Pension and Asset Allocation

Have a question about your personal investments? No matter how simple or complex, you can ask it here.
Post Reply
Topic Author
narnceredir
Posts: 18
Joined: Tue Oct 08, 2013 8:45 am

Pension and Asset Allocation

Post by narnceredir » Mon Feb 11, 2019 3:16 pm

Hi everyone,

A hybrid pension system -- the Wisconsin Retirement System (WRS) administered by the State of Wisconsin Investment Board (SWIB) -- comprises approximately 44 percent of my retirement savings. I have no control over the investments selected by SWIB. As such, I am interested to know what Bogleheads think about pensions and asset allocations. Should I take the asset allocation of the pension investments into account when looking at my entire portfolio, or simply ignore it? For example, as you can see in the below chart, SWIB allocates 30 percent of its investments to fixed income/TIPS, while my IPS allocates 20 percent to bonds. Should I thus acknowledge SWIB's asset allocation and reduce my non-WRS bond allocation, or simply ignore the pension altogether? I'd appreciate any advice that can be offered.

Image

Cheers,
-Narn Ceredir

Thesaints
Posts: 1866
Joined: Tue Jun 20, 2017 12:25 am

Re: Pension and Asset Allocation

Post by Thesaints » Mon Feb 11, 2019 3:18 pm

Would you keep the same asset allocation if you had 2 million and no pension, or one million and a 40k/yr pension ?

alex_686
Posts: 4304
Joined: Mon Feb 09, 2015 2:39 pm

Re: Pension and Asset Allocation

Post by alex_686 » Mon Feb 11, 2019 3:24 pm

First, how is the pension being paid out? I assume it is a defined benefit plan.

Second, how well funded is the plan? I am assuming over 60%

Third, what happens if the plan comes up short? I assume that the state/county/city is obliged to make up the deficit and fully fund it. i.e., not like the bankrupt Detroit MI plan.

The standard answer is to treat pensions as a bond like asset for your own planning. You kind of need to breach all 3 of the above conditions before you should start worrying about how you plan is funded.

Just at a glance it looks stock heavy, bond light, so it will either far surpass funding or fail big time, which is how most public pensions are set up. So maybe skew slightly towards bonds if you are truly worried that your plan will fail.

Topic Author
narnceredir
Posts: 18
Joined: Tue Oct 08, 2013 8:45 am

Re: Pension and Asset Allocation

Post by narnceredir » Mon Feb 11, 2019 3:48 pm

alex_686 wrote:
Mon Feb 11, 2019 3:24 pm
First, how is the pension being paid out? I assume it is a defined benefit plan.

Second, how well funded is the plan? I am assuming over 60%

Third, what happens if the plan comes up short? I assume that the state/county/city is obliged to make up the deficit and fully fund it. i.e., not like the bankrupt Detroit MI plan.

The standard answer is to treat pensions as a bond like asset for your own planning. You kind of need to breach all 3 of the above conditions before you should start worrying about how you plan is funded.

Just at a glance it looks stock heavy, bond light, so it will either far surpass funding or fail big time, which is how most public pensions are set up. So maybe skew slightly towards bonds if you are truly worried that your plan will fail.
First, the pension is a hybrid. It's paid out based on the higher monthly payment of a total money purchase balance or a complicated formula of highest three years of salary and years in service. Under almost all calculations I've done the former is how I'll be receiving my monthly pension benefit.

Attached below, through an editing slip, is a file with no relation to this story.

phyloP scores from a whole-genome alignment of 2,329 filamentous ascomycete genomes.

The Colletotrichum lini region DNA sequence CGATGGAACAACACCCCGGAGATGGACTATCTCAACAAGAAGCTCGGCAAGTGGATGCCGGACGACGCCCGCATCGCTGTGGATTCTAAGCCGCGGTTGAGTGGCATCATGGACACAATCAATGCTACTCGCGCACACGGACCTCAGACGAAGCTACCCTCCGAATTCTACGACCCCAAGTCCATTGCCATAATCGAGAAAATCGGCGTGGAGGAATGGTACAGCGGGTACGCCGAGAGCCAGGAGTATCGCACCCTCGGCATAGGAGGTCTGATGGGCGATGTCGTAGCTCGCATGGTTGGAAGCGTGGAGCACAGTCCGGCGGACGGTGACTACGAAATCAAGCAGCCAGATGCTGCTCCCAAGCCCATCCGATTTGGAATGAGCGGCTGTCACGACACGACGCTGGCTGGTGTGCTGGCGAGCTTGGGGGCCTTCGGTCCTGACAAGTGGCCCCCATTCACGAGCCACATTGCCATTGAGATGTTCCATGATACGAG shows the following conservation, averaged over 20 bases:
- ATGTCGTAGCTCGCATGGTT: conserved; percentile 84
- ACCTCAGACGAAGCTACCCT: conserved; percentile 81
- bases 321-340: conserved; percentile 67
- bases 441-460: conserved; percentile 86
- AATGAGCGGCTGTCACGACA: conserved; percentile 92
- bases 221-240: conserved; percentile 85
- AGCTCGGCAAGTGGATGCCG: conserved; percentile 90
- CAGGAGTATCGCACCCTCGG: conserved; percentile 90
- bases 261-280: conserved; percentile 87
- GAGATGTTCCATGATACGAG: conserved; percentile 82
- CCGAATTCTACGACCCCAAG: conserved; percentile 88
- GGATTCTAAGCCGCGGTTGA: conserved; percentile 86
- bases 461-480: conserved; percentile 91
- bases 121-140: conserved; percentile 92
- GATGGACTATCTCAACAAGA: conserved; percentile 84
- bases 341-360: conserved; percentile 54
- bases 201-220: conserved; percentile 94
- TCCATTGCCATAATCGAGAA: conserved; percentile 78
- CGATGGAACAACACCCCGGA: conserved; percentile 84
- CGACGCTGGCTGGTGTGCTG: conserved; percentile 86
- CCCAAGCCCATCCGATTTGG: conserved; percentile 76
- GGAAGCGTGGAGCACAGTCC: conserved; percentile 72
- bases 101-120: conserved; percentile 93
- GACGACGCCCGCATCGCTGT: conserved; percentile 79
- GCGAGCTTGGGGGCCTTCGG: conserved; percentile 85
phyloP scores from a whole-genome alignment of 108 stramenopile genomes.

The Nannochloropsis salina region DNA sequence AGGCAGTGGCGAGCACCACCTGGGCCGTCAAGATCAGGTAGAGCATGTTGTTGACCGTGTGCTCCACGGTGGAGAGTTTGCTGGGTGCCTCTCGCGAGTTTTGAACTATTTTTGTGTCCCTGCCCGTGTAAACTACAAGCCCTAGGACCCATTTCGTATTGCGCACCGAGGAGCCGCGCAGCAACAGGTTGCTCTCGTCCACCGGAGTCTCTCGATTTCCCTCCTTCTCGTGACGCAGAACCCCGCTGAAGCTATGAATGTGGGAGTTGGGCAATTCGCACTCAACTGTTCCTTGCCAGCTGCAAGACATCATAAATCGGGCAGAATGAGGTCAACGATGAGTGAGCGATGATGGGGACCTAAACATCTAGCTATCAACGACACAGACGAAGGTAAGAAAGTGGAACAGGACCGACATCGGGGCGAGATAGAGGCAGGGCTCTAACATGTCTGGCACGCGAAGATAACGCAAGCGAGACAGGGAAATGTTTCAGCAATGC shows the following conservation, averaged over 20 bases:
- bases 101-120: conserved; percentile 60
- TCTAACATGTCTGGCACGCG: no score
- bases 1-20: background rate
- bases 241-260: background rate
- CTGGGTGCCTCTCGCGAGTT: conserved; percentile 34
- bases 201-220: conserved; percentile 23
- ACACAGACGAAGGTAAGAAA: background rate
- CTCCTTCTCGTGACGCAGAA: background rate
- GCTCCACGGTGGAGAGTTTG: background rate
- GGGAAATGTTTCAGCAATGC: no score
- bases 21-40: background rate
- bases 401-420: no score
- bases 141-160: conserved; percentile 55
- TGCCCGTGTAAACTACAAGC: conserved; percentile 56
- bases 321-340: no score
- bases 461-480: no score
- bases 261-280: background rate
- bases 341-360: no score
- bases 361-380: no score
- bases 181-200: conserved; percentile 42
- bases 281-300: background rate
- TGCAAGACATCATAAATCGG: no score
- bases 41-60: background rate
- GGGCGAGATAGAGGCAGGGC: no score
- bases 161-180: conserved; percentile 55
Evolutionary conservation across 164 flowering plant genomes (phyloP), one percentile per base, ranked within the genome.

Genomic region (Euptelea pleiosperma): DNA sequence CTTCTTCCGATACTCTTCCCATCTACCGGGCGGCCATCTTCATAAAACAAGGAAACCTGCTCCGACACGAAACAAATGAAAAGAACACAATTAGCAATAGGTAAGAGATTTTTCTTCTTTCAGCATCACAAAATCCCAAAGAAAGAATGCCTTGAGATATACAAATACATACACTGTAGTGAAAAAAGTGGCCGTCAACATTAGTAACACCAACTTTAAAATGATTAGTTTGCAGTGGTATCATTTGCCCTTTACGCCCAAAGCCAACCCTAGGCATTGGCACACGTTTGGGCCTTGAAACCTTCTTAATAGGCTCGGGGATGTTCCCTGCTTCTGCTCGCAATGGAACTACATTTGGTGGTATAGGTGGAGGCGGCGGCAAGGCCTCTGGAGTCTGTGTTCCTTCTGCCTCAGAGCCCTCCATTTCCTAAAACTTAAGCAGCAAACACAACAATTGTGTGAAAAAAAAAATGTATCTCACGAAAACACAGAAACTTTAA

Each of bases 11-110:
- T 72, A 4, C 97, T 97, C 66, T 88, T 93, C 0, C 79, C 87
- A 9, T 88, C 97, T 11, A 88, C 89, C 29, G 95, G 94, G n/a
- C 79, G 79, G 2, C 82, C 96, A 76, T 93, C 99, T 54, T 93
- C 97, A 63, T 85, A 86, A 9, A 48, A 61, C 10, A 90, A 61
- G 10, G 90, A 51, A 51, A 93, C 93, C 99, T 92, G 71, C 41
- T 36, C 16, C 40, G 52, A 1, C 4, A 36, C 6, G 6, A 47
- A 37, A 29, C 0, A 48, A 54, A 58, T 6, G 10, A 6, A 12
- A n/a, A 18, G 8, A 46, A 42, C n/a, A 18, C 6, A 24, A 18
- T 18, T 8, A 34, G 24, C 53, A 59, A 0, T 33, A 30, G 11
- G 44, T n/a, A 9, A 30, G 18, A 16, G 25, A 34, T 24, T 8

Second, the WRS is something like 99.1 percent funded, one of the most if not the most sound in the U.S. I'm honestly not concerned about it failing or falling short.

And third, accumulated pension benefits are a property right in the state of Wisconsin.

So, if I were to consider the pension a bond, my "bond" allocation would be 44 percent of my retirement savings, more than double what I decided on in my IPS. So my 457(b) and Roth IRA holdings should as a result be as aggressive as possible?

-Narn Ceredir

Topic Author
narnceredir
Posts: 18
Joined: Tue Oct 08, 2013 8:45 am

Re: Pension and Asset Allocation

Post by narnceredir » Mon Feb 11, 2019 3:50 pm

Thesaints wrote:
Mon Feb 11, 2019 3:18 pm
Would you keep the same asset allocation if you had 2 million and no pension, or one million and a 40k/yr pension ?
Great question. I think my answer is yes.

alex_686
Posts: 4304
Joined: Mon Feb 09, 2015 2:39 pm

Re: Pension and Asset Allocation

Post by alex_686 » Mon Feb 11, 2019 4:02 pm

narnceredir wrote:
Mon Feb 11, 2019 3:50 pm
Thesaints wrote:
Mon Feb 11, 2019 3:18 pm
Would you keep the same asset allocation if you had 2 million and no pension, or one million and a 40k/yr pension ?
Great question. I think my answer is yes.
The correct answer, for a homo economicus - or rational man, is no. A pension is a low risk / low return and is mathematically similar to a bond asset. Why would you with 2 million and no pension chose a higher risk / higher return portfolio? The rational answer is that you should have the same risk tolerance / risk budget under either situation and you should adjust accordingly.

Which, admittedly, is easier said than done.
narnceredir wrote:
Mon Feb 11, 2019 3:48 pm
First, the pension is a hybrid. It's paid out based on the higher monthly payment of a total money purchase balance or a complicated formula of highest three years of salary and years in service. Under almost all calculations I've done the former is how I'll be receiving my monthly pension benefit.

So, if I were to consider the pension a bond, my "bond" allocation would be 44 percent of my retirement savings, more than double what I decided on in my IPS. So my 457(b) and Roth IRA holdings should as a result be as aggressive as possible?
So, yes. Treat your pension like a bond and be aggressive with your other assets.

Post Reply